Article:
A little something more than ashes. What?
A sound? A syllable? A thread of light
on the anniversary of her death, yahrzeit?
A kaddish to stir up prayers of the dead?
A temple full of mourners? The soft tut-tut
when they notice a stark absence on my head?
This isn't what she’d had in mind at all.
She’d given instructions, clear and precise,
re: details ‒ latitude, longitude, the size
of the lighthouse. Was all her talk in vain
if we should disregard her wishes, call
a rabbi, do what she least wanted? Feign
ignorance, one might say; or, she’s no
longer here to make decisions for you.
Mourning is the deed of the living. True.
Touché, as she would say, her favorite word
along with “intertwingled”‒ portmanteau
of “intertwined” and “intermingled.” Herd
mentality was not her way. She loved
cottage cheese on a crusty slice of toast
with Thousand Island dressing, or a roast
turkey sandwich dripping Miracle Whip.
Leftovers, leftovers, leftovers! she behooved.
The gospel of her kitchen was, “Eat up!”
and nothing edible ever went to waste
if she could help it. The supermarket,
its infinite aisles like pews, demarcated
spiritual space. Her house of worship
stood proudly in a parking lot, its vast
smorgasbord of options a cruise ship
for the soul, i.e. the appetite. Late
in life she’d had a brief awakening
to God ‒ though less potent than a bee-sting ‒
read Psalms of David, ‘listened’ to a voice
she said spoke, replied; syncretic substrate
deafening her with psychological noise.
But ashes, ashes...we’d made great big plans
to scatter her bright powder to the waves
exactly as she’d always wished. Like thieves
we’d steal up the New England coast intent
on lessening our burden, in our hands
our mother’s earthly dust ‒ unsettled, scant ‒
filling two undistinguished plastic urns
the matter of the woman who bore us.
What would be the use of making a fuss
at this point? She left few friends and almost
no family. May you and I take turns
shouldering the guilt of this heavy ghost
loss upon loss upon loss upon loss
in ritual proper to the species
until its final moment of release
into the painted ether of her dreams
where gull and guillemot and albatross
feed on the tender mollusks, the Supremes
belt out “Reflections” for eternity
and every day is Double-Coupon Day.
Here none of her defects are on display;
only the rough-hewn waves, the antic cries
of ospreys screeching praise, and charity
of wind to coax her atoms to the skies.
Surrounded by Fire
My grandfather was an oxymoron—
an honest lawyer. To his wife of sixty years
an utter failure. “You can’t pay the bills, Sy,
with noble principles,” she’d bark at him.
His father had been an umbrella repairman
in turn-of-the-century Vilnius. Before the war
Vilna was a city of poets and mystics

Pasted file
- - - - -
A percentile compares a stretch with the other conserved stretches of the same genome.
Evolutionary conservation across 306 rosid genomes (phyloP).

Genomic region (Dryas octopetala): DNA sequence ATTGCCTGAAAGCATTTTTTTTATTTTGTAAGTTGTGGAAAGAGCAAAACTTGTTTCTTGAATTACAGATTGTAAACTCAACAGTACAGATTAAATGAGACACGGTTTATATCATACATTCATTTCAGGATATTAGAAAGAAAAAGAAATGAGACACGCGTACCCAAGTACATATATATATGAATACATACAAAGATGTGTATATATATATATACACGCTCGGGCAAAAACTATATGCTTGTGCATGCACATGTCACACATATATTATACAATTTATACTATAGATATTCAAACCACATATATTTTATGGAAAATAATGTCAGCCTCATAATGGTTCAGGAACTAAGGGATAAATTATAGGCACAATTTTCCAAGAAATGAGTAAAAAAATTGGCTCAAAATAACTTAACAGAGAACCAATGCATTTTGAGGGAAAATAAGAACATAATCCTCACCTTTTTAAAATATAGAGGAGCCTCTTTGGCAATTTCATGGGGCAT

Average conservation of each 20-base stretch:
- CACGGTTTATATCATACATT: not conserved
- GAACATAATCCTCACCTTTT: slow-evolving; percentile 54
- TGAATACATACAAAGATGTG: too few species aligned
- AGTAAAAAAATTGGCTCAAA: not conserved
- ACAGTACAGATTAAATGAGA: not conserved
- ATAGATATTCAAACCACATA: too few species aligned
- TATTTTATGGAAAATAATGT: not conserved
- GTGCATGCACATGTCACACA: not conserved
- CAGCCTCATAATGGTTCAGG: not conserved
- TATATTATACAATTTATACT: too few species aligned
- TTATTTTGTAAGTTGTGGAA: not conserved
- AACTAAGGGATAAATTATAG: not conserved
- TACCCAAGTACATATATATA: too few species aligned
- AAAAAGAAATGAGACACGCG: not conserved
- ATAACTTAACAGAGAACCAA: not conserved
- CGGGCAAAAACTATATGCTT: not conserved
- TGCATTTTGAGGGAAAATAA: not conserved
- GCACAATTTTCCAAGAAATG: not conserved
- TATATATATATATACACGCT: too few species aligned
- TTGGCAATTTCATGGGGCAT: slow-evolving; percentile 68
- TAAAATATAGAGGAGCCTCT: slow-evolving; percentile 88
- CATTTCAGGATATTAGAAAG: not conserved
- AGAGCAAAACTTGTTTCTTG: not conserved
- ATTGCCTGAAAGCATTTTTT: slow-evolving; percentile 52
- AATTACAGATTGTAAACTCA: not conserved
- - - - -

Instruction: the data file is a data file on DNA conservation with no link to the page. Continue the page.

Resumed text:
“the Jerusalem of Lithuania,” though
my papa never knew its glory days—
they sailed when he was only two years old.
Need I mention why he never went back?
By the mid-’30s, Europe was goose-stepping
uneasily towards fascism. My mother appeared
three months before the invasion of Poland,
seven months after Kristallnacht. Yes, this
is how Jews measure time, in intervals
between expulsions, massacres, invasions—
surrounded by fire, as Mandelstam wrote.
She had the fortune to be born in Boston
not Vilna or her mother’s Polish shtetl
whose days were numbered like eggs in a basket.
Lucy Dawidowicz sped to the airport
in a taxi—she later wrote of seeing Berlin
decked out in its Third Reich regalia—
before the wolves could corner and devour her.
She’d come to Vilna from New York City
as a student of Yiddish. She’d go on to write
The War Against the Jews, a history
of what she’d barely fled. She had been armed
with foresight and a place to run home to
while Europe’s Jews were murdered or consumed
by wildfires that burned millions upon millions
of umbrella repairmen, poets and mystics
with no foresight, or just nowhere to go.
The very day Dawidowicz escaped
a photo was snapped of my grandmother
on a porch in Vermont or Massachussetts
forcing the brightest smile I’ve ever seen
her flash. The back of the photo is dated
August 24, 1939 and it was developed
by Gerber Studios in Boston, where they lived.
My great-grandparents are present as well
kvelling over the family’s newest arrival—
my mother, Chana-Basha. But by the time
she was in first grade, her parents’ world
would be a graveyard—nothing would be left of
Vilna, Lida, or even great Berlin
its military shows and death’s-head squads,
its psychopathic leader and his crowds
whose fiery slurs incited Germany
to turn their eyes away as casually
as a boy crushes ants with a bored thumb.
In six years, all of this would be erased
as Chana-Basha sat in her bedroom
practicing her reading from a primer
baffled by her parents’ constant anger.
She imagined, quite understandably,
it was her fault. Little girls always do.
Marc Alan Di Martino is a Pushcart-nominated poet, translator and author of the collection Unburial (Kelsay, 2019). His work appears in Baltimore Review, Rattle, Rust + Moth, Tinderbox, Valparaiso Poetry Review and many other journals and anthologies. His second collection, Still Life with City, will be published by Pski's Porch in 2021. He lives in Perugia, Italy.